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Chick-fil-A’s pimento cheese chicken sandwich is a detour worth taking

The new pimento cheese chicken sandwich from Chick-fil-A is a limited time offering.  (Rey Lopez/Washington Post)
By Emily Heil Washington Post

Chick-fil-A is no Taco Bell. Obviously, fast food chains offer vastly different menus, but their marketing playbooks are a study in contrasts, too. Taco Bell is forever churning out new, sometimes wacky, menu items. Novelty is its calling card.

Chick-fil-A, on the other hand, is that friend who hasn’t changed her hairstyle since 9th grade. She’s a cautious gal, not one to chase trends or experiment. Aside from a February foray into plant-based sandwiches, the chain rarely plays around with innovations to its sandwiches-and-nuggets lineup. And that’s with good reason: Chick-fil-A’s classic sandwich has propelled the chain’s massive growth, and it is so beloved that after industry-dominating McDonald’s spent years creating its own “premium” chicken sandwich to rival it, the Golden Arches basically flat-out copied its competitor. And Chick-fil-A’s straightforward menu has helped it maintain its position as America’s favorite restaurant for nine years in a row, according to the American Customer Satisfaction Index, even amid boycotts and complaints about the company’s anti-LGBTQ+ stances.

So when Chick-fil-A heralded the arrival of a limited-time offering – a chicken sandwich dressed with a dollop of pimento cheese, pickled jalapeño peppers and a drizzle of honey – it merited attention.

I was intrigued by the mere description of the concoction. In one sense, the new riff is true to the chain’s Southern roots. Pimento cheese dip, after all, is a Southerner’s standby at gatherings from tailgates to funerals. But at the same time, the sandwich seems like a risk to roll out on the mass market: No other major fast food chain is serving anything like it – and not everyone is familiar with pimento cheese (the chain even has a quiz on its website to help people understand the regional delicacy). There’s also a lot going on, flavorwise, with the new item, which is quite a departure from the simplicity of the sandwich that made the chain famous. Even Chick-fil-A seemed to acknowledge that the recipe was a little … edgy, at least relatively speaking. “It’s not an obvious combination to a lot of people,” Chick-fil-A chef Stuart Tracy says in a video introducing the item.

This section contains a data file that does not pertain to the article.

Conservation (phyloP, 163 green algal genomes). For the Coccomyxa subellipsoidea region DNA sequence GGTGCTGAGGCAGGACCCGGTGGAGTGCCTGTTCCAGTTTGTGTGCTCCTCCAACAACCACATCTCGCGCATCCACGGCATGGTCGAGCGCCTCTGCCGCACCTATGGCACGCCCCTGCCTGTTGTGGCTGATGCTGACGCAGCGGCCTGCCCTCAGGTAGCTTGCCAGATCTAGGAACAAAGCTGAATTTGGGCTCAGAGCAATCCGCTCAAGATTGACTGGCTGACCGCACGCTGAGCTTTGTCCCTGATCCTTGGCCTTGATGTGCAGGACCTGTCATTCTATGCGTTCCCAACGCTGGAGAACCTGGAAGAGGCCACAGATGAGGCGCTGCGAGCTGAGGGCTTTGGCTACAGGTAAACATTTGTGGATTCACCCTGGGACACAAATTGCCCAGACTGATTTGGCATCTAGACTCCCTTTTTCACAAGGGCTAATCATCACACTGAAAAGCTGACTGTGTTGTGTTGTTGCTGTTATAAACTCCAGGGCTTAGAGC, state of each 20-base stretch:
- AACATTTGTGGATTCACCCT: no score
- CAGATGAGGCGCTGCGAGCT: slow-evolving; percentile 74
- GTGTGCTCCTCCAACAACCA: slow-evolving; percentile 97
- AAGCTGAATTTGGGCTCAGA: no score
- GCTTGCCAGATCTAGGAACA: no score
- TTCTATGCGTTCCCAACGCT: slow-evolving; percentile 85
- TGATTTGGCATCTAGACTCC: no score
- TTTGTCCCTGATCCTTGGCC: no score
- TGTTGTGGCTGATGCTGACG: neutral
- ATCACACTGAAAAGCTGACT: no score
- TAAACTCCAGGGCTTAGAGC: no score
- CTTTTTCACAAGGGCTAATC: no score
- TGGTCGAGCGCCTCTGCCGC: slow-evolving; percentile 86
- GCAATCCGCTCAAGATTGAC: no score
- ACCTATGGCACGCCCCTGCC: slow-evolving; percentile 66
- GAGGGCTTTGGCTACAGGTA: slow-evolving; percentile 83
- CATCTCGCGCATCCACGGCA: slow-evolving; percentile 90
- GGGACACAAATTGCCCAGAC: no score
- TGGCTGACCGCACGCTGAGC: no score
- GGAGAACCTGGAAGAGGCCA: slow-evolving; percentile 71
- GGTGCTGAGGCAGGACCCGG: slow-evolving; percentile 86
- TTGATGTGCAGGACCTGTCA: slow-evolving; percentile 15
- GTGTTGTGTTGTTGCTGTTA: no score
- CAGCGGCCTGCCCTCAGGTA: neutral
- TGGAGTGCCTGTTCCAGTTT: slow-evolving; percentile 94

I was nervous when unwrapping my purchase, not because I’m a pimento-cheese newbie (I love the stuff), but because I had seen images on social media of sandwiches that were either heaped with unappealingly large mounds of it or woefully tiny dabs. But when I peeked under the soft bun, I was relieved to find a portion that Goldilocks would approve of – just enough to spread out and cover the chicken patty, but not so much that it would ooze out at every bite.

The pimento cheese itself would seem at home on a Southern hostess’s table (alongside some Ritz crackers, of course), with pronounced strands of cheddar and bits of sweet red pepper. I liked the creaminess that it imparted, and it had some oomph, thanks to discernible bits of green chile peppers and a dose of what I suspect is paprika. And I liked the puckery edge that the not-too-hot jalapeños brought to the potluck of flavors.

The one element that seemed off to me was the honey, which wasn’t visible but definitely registered on my palate. While I like the idea of sweetness to counter the vinegary bite of the jalapeños, the brine in the chicken and the tang of the cheese, the honey skewed the sandwich’s overall flavor profile a bit too sugary for my taste. But on the advice of colleagues who had tried it and had the same reaction, I also ordered the version of the sandwich that incorporates Chick-fil-A’s spicy chicken patty, whose craggy breaded surface is brick-red with spice. Aha, I thought, as I sampled that one, now that’s a sandwich that has achieved just the right balance.

The new Honey Pepper Pimento Chicken Sandwich (that’s a mouthful of a name) might be a welcome diversion for people bored with the usual lineup of fast-food birds. It’s definitely richer than its plain sibling (it has 570 calories compared with the original’s 420) and more expensive ($10.49, compared with $7.89 at my location). And it’s proof that Chick-fil-A can pull off a novelty act, after all. Who says you can’t teach an old chicken new tricks?